Hydration and Performance
15th September 2015
By Anita Bean BSc RNutr – Human Race Hydration Expert
During exercise, staying hydrated is crucial for achieving peak performance. It may surprise you to know that about 75 per cent of the energy you put into exercise is converted into heat, and is then lost. This extra heat has to be dissipated to keep your core body temperature within safe limits – around 37 to 38°C. Your body keeps cool by sweating, which makes the replacement of fluids crucial. If you don’t replace at least some of your sweat losses you will quickly become dehydrated, which can affect not only your comfort levels but also your performance. Common symptoms of dehydration include lack of energy, nausea, early fatigue and inability to concentrate If allowed to progress, dehydration can have more serious health consequences.
Your main priority is to ensure you start a workout or race hydrated. This way you’ll have the best chance of putting in your best performance.
Aim to drink 5 -7 ml of fluid per kilogram of body weight about 4 hours before exercise – equivalent to 300 – 420ml for a 60kg person, or 350 – 490 ml for a 70kg person (1). That way you’ll have enough time for your body to excrete what you don’t need before you begin exercising.
You can monitor your hydration status by checking the colour of your urine. A pale straw colour indicates good hydration. If it’s darker then that’s a sign that you need to drink more fluid before you start exercising.
There are no hard and fast rules about how much to drink but for most workouts and climates, 400 – 800 ml per hour will prevent dehydration as well as overhydration. You should listen to your body and drink when you are thirsty (2).
Aim to consume fluids at rate that keeps pace with your sweat rate. You’ll sweat more in hot and humid condition and when working out harder/ faster. It’s better to drink little and often say 100 – 150 ml every 15 minutes, as this will result in greater retention and less urination.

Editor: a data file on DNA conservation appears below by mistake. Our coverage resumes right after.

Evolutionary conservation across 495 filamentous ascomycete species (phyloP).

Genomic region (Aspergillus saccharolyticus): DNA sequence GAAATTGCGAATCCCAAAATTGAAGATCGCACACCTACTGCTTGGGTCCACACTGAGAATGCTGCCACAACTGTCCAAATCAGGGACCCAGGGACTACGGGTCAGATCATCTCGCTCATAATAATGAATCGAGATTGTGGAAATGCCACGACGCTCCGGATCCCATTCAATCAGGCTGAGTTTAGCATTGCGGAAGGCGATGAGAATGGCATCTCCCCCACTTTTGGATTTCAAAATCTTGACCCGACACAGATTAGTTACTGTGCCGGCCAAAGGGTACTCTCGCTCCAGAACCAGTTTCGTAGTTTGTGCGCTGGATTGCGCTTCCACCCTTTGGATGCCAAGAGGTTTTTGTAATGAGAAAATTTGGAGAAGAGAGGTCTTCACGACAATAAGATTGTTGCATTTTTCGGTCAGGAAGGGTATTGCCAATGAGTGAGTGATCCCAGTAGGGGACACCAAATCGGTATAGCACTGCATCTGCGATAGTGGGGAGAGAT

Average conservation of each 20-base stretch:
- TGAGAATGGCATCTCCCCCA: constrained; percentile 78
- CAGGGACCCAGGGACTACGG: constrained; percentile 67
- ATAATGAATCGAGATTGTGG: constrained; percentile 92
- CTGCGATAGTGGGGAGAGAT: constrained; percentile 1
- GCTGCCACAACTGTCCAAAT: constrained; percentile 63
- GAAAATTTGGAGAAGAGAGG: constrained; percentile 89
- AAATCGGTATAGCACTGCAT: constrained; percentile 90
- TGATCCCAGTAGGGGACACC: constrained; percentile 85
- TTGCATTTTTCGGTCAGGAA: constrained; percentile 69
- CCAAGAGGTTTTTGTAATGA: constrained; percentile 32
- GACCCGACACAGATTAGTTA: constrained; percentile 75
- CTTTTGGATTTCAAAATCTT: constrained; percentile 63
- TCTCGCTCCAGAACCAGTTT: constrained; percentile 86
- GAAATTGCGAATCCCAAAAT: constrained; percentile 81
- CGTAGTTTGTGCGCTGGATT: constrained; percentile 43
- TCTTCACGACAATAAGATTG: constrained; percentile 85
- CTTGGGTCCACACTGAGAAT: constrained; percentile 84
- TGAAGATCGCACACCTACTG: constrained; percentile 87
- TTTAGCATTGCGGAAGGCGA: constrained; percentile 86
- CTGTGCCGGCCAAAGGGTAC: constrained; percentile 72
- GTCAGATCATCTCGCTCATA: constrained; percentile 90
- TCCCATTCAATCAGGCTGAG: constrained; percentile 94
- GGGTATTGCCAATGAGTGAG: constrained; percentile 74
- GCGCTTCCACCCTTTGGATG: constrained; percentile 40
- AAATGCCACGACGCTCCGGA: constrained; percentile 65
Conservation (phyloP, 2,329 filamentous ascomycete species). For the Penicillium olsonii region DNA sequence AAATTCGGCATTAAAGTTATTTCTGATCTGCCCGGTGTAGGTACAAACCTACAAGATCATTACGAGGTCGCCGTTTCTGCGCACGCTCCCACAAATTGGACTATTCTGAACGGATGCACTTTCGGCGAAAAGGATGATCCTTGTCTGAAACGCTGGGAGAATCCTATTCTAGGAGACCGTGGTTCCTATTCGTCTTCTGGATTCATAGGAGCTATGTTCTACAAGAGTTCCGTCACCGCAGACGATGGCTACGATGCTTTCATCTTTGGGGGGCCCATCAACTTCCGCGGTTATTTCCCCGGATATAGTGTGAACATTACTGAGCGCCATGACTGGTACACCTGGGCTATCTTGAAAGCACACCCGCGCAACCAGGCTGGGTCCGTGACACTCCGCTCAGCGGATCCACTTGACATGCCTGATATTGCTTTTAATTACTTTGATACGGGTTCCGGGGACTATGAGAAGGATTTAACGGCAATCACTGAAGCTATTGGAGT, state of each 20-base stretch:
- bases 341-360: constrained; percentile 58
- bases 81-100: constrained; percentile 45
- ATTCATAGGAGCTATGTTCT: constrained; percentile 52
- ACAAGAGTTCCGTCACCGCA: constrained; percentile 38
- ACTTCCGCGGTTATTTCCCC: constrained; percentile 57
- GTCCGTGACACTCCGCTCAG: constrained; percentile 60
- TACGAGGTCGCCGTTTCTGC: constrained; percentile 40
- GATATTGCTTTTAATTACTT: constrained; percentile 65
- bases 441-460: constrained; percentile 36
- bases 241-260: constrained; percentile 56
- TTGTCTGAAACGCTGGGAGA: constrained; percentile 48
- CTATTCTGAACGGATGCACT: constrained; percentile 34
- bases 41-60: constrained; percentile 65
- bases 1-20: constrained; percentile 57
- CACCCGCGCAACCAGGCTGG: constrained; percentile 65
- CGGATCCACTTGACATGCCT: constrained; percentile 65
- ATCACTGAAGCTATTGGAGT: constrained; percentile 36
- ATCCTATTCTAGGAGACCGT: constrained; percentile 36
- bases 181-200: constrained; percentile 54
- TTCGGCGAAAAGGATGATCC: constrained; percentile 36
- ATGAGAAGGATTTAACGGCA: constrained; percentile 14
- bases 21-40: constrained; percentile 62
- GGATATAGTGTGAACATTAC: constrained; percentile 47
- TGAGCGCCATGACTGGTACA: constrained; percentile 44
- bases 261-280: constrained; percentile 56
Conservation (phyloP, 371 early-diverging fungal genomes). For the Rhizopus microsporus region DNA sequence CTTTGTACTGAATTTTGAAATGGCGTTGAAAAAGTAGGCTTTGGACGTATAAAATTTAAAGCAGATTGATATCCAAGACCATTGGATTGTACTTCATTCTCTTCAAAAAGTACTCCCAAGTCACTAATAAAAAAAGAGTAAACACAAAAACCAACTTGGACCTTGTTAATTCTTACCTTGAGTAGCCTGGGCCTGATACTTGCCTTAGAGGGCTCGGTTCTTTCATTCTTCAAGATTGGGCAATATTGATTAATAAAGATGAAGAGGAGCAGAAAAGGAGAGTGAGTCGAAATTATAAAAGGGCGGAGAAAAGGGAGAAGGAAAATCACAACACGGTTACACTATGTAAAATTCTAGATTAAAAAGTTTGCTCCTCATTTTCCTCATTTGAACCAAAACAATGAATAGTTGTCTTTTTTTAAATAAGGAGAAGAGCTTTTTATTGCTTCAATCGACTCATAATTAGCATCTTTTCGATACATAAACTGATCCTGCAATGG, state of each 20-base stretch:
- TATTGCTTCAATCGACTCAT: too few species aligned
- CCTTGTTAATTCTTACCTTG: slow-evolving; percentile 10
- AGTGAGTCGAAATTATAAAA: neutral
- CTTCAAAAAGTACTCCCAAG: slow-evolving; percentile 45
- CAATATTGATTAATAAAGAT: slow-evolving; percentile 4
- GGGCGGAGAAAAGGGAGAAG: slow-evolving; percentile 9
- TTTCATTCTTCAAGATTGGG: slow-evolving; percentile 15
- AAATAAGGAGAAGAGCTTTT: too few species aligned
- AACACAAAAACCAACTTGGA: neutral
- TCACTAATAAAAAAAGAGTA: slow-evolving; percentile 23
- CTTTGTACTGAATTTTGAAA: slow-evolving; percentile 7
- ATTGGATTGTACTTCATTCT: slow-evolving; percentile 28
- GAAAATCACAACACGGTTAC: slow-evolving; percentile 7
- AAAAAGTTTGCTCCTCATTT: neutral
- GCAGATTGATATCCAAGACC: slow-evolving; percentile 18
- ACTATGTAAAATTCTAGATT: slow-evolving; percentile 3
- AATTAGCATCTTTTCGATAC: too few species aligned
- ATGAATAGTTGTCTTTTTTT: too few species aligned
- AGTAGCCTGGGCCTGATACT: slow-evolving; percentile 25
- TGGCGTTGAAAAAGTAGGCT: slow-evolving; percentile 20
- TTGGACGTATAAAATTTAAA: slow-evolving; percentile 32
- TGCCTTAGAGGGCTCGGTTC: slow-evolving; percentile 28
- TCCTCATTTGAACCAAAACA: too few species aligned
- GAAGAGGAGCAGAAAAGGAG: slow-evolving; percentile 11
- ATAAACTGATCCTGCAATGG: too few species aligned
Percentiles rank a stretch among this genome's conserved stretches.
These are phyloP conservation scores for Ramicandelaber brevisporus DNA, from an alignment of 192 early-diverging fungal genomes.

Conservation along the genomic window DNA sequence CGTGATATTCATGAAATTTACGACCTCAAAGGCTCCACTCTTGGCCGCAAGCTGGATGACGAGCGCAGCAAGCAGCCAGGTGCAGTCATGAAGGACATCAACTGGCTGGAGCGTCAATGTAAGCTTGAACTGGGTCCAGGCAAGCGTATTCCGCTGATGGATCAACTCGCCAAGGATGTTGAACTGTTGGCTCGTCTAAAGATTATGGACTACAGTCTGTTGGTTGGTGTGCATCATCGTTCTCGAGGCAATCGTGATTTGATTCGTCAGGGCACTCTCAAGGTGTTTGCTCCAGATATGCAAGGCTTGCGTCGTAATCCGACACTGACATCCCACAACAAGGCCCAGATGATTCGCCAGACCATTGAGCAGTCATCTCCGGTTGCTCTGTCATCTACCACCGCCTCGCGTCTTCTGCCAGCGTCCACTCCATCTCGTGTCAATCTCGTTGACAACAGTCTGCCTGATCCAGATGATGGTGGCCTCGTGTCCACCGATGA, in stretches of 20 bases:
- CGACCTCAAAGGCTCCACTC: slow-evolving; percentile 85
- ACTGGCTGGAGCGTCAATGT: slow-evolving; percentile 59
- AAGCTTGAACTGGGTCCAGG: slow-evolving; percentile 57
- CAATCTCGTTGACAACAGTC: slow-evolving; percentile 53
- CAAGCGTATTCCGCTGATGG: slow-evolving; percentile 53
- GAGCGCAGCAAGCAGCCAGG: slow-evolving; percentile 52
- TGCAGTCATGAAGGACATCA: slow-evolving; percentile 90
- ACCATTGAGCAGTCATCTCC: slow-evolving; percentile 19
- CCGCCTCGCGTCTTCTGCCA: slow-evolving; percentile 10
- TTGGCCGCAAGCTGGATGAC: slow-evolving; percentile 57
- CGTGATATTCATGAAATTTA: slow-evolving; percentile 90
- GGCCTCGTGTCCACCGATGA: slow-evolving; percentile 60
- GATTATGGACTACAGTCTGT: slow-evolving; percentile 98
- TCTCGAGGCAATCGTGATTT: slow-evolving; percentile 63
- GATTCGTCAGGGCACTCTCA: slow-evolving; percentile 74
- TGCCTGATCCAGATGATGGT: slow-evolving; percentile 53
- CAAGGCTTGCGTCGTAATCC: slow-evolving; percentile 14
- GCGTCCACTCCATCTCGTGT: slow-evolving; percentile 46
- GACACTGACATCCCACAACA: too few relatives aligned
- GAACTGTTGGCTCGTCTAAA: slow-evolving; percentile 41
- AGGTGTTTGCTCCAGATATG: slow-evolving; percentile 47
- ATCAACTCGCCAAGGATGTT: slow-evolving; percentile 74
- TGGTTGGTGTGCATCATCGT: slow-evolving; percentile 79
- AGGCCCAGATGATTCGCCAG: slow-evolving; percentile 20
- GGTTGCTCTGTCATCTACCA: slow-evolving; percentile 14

If you’re exercising for less than an hour, plain water is all you need to keep hydrated. If you’re exercising for longer than an hour, drinks containing up to 6g carbohydrate per 100ml can help keep you going for longer as the carbohydrate provides extra fuel for your muscles and speeds up water absorption. Vita Coco coconut water, squash or sports drinks are suitable. Extra sodium in the form of sports drinks is not necessary for exercise lasting less than 2 hours as it does not speed fluid delivery during exercise (1, 3, 6).
The sooner you start to replace the fluid the sooner you will recover. So make drinking your priority immediately after exercise.
The exact amount you need to drink depends on how dehydrated you are after exercising. Weigh yourself before and after exercise. For each 0.5 kg (1 lb approx) of body weight lost, drink 600 – 750 ml of fluid (4, 5) but not all in one go.
Drink little and often, say, 100 – 150 ml every 10 or 15 minutes over the next hour or so until your urine is very pale yellow.
Both water and sodium need to be replaced to restore normal fluid balance after exercise. This can be achieved either by consuming a sports drink (which contains sodium) or any other drink (e.g. water, Vita Coco) plus accompanying food (that naturally contains sodium) if there is no urgency for recovery (6).
Vita Coco coconut water promotes rehydration as well as refuelling as it provides carbohydrate as well as fluid. The problem with water is that it increases urine output and reduces thirst and so may stop you drinking before you are rehydrated. Vita Coco Coconut water not only rehydrates the body effectively but research has demonstrated that it rehydrates just as well as a sports drink following endurance exercise (7, 8, 9)
(1) Sawka M.N. et al (2007), ‘American College of Sports Medicine Position stand. Exercise and fluid replacement’. Med Sci Sports Exerc, vol 39 pp 377 – 390.
(2) Noakes, T.D. (2010) ‘Is drinking to thirst optimum?’ Ann Nutr Metab. Vol 57 Suppl 2:9-17
(3) Jeukendrup AE et al (2009) Effect of beverage glucose and sodium content on fluid delivery. Nutr Metab (Lond). 2009 Feb 20;6:9.
(4) International Association of Athletic Federations (IAAF) (2007), Nutrition for athletics: The 2007 IAAF Consensus Statement.
(5) Shirreffs S.M. et al. (2004), ‘Fluid and electrolyte needs for preparation and recovery from training and competition.’ J Sports Sci. vol. 22 (1), pp. 57–63.
(6) Shirreffs, S.M. & Sawka, M.N (2011), ‘Fluid and electrolyte needs for training, competition, and recovery.’ J Sports Sci., vol. 29 suppl1, S39 – 46.
(7) Ismail I, Singh R, Sirisinghe RG. Rehydration with sodium-enriched coconut water after exercise-induced dehydration. Southeast Asian J Trop Med Public Health. 2007. 38(4):769-85.
(8) Saat M, Singh R, Sirisinghe R, Nawawi M. Rehydration after Exercise with Fresh Young Coconut Water, Carbohydrate-Electrolyte Beverage and Plain Water. Journal of Physiological Anthropology and Applied Human Science 2002; 21(2):93-104.
(9) Kalman D, Feldman S, Krieger DR, Bloomer RJ. Comparison of coconut water and a carbohydrate-electrolyte sport drink on measures of hydration and physical performance in exercise-trained men. J Int Soc Sport Nutr. 2012. 9:1.